Think Freely Media presents Common Sense with Paul Jacob

If software developer Phil Mocek is guilty of anything, it’s the conviction that he has a right to move about the country as if he were a free man. He’s guilty of defending his dignity. Guilty of believing he’s innocent.

That’s his crime, not “failing to obey an officer,” “concealing his identity,” “criminal trespass” or “disorderly conduct.” Fortunately, an Albuquerque jury has now found him innocent of these bogus charges.

During his trial, a TSA official and an Albuquerque police officer both testified, in Mocek’s words, that “you do not have to show ID in order to fly and that you can use cameras in public areas of the airport.” Yes, recording the unwarranted and outrageous harassment of him was proposed as proof of the man’s criminality.

The normals among us, on the other hand, can only applaud Mocek’s nerve and presence of mind in standing up for himself.

Defense co-counsel Molly Schmidt-Nowara observes that TSA officials and police at the airport “became annoyed because he was filming.” But annoying the police or TSA officers is not in itself a crime.

Mocek says: “I wasn’t testing the system. I went in with a boarding pass. I had what I’m required to have to fly and by way of being a human I observed what happened.”

Has the tide started to turn against the noxious surveillance state and in favor of everyday freedom for human beings?

This is Common Sense. I’m Paul Jacob.

By: Redactor


  1. Dagney says:

    “Has the tide started to turn against the noxious surveillance state and in favor of everyday freedom for human beings?”

    Not until a stake has been completely driven through the heart of “Obamacare”, Obama is an EX-president, the “food-safety” bill is repealed, the EPA and all the other unconstitutional alphabet soup agencies are all defunded and shuttered. Oh, and how about ending the Fed?

  2. John Ken says:

    I can see the boarding areas jammed up now with people refusing to show ID cards to the TSA or police. Good, let it happen.

    Dagneys comment is off the subject and shows that he’s an idiot.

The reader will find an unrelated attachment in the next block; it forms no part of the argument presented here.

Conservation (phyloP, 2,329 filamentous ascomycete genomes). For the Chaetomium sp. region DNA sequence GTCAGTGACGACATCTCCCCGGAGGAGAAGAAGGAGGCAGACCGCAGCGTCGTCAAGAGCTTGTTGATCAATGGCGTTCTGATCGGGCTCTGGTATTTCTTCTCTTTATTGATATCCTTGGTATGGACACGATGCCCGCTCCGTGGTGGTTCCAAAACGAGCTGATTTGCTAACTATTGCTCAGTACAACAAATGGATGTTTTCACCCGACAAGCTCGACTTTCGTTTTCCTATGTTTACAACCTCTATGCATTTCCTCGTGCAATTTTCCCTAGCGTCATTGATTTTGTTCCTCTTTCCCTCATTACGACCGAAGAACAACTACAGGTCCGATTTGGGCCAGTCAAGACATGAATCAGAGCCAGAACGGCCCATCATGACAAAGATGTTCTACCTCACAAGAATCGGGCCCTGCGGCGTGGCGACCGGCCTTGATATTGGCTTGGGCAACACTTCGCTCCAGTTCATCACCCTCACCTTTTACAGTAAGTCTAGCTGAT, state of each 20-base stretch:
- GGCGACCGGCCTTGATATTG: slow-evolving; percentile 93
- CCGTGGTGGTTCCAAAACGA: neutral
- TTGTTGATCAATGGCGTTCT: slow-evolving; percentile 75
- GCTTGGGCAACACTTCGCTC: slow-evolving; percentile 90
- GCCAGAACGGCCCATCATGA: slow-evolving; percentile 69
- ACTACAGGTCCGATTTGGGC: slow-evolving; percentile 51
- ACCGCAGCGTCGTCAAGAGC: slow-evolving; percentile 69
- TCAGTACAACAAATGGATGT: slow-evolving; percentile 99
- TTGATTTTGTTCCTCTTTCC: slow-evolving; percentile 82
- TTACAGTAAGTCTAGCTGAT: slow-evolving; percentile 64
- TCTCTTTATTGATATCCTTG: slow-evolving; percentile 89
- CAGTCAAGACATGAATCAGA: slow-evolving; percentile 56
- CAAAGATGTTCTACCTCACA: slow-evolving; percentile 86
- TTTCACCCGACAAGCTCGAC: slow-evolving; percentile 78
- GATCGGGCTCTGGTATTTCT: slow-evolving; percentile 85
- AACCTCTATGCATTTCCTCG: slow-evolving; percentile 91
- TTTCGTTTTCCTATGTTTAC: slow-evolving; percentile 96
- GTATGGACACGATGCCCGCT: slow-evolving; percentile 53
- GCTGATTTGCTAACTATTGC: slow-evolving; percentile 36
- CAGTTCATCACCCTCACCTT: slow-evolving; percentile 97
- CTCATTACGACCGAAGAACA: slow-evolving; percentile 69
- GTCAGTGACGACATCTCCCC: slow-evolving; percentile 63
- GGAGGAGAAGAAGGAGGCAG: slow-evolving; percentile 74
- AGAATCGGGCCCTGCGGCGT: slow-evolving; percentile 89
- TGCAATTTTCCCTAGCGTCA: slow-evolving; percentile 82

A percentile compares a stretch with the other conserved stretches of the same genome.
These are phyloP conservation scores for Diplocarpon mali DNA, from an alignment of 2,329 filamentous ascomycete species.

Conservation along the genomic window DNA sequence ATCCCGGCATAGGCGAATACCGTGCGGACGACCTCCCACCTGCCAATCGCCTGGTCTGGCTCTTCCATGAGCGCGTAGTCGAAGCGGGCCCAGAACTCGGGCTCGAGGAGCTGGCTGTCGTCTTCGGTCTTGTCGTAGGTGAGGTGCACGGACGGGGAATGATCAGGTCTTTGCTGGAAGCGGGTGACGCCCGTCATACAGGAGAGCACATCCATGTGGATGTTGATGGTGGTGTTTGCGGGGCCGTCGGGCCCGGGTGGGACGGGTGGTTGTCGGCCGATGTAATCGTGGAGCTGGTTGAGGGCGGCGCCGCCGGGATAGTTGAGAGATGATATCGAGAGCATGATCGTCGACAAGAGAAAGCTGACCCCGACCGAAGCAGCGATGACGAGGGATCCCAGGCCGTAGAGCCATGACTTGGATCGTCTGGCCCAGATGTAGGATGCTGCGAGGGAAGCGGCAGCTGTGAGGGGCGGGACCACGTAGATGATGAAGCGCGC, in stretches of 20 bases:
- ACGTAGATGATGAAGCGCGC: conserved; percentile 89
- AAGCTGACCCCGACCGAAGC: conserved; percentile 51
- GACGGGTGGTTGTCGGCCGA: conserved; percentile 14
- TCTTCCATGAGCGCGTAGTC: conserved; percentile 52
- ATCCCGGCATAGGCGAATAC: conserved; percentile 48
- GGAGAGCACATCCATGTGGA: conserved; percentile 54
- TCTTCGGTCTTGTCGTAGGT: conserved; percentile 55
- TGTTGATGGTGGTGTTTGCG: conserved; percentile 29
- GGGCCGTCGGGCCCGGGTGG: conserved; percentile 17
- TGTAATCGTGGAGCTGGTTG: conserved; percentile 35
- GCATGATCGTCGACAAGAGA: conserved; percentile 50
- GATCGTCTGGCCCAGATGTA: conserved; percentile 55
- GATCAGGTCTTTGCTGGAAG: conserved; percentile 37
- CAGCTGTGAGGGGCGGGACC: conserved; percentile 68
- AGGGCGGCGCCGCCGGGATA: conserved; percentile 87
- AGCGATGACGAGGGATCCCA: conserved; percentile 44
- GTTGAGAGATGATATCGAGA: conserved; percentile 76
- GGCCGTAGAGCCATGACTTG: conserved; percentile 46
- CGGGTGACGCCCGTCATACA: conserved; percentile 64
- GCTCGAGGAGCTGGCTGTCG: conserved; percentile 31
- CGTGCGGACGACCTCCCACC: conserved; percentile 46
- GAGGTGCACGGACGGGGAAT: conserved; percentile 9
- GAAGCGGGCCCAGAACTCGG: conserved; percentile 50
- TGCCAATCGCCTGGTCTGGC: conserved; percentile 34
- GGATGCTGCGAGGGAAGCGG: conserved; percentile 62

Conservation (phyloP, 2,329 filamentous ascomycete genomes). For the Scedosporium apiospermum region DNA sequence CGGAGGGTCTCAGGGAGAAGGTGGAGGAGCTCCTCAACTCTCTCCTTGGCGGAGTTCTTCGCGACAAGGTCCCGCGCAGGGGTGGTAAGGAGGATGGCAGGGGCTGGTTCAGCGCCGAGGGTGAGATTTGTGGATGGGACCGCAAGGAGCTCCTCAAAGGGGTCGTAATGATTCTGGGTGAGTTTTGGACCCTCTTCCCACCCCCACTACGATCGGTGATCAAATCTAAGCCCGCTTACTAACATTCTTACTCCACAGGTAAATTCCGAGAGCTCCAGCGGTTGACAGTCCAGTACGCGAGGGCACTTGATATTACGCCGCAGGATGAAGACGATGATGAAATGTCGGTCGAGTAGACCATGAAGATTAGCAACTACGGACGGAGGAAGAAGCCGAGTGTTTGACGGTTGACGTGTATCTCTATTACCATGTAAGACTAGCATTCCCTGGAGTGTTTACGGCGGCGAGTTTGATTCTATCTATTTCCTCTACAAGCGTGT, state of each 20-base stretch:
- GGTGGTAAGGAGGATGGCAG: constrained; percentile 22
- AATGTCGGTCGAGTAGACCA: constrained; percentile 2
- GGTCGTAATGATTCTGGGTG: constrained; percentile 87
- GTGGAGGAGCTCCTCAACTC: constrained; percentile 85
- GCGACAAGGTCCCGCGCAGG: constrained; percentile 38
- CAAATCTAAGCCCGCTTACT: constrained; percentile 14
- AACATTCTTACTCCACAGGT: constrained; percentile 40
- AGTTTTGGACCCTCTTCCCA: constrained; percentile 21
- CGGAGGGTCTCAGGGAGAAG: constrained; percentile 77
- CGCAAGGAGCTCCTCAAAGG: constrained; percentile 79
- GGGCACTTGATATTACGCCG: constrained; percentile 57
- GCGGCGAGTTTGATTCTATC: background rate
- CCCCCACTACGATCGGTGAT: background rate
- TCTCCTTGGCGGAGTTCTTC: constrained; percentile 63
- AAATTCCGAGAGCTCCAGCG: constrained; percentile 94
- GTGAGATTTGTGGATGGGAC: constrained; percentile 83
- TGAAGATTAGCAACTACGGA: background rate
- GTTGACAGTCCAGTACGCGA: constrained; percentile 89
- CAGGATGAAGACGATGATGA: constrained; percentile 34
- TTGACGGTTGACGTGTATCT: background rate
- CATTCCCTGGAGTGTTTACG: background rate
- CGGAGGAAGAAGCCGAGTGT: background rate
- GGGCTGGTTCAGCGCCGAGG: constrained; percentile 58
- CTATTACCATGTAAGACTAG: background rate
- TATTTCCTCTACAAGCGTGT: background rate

3. Drik says:

    Trial by jury is the 4th branch of government and the last bastion of safety against a government run amok and bent on tyrrany.

    Here in Georgia, it is actually enshrined in the state constitution, that if a citizen finds that a law is unjust (or perhaps unconsitutional) that we have the right and duty to find a defendent innocent, no matter how overwhelming a case of evidence may be against them, lest a tyrranical government run roughshod over liberty and freedom.

    Our founders well recognized the corrupting influence of unaccountable power and a laissez faire populace.

  4. Mark Read Pickens says:

    A jury did not find him “innocent;” they found him “not guilty.” Any attorney will tell you this is not a trivial distinction.

  5. David says:

    Okay, Mark. So what is that distinction? And when the attorney says that his client is “innocent until proven guilty,” is that a different sense of the word “innocent”? It’s true that membes of a jury may judge a defendant “not guilty” for lack of evidence even though they personally regard him as guilty of the charge.

    Mocek is indeed guilty of having annoyed the airport goons. He’s certainly not guilty of having done anything wrong or of having committed any crime. Indeed, his not-guiltiness in these areas veers very close to utter innocence, and the jury seems to have recognized this.

  6. Maverick says:

    That’s a sharp way of tihnknig about it.

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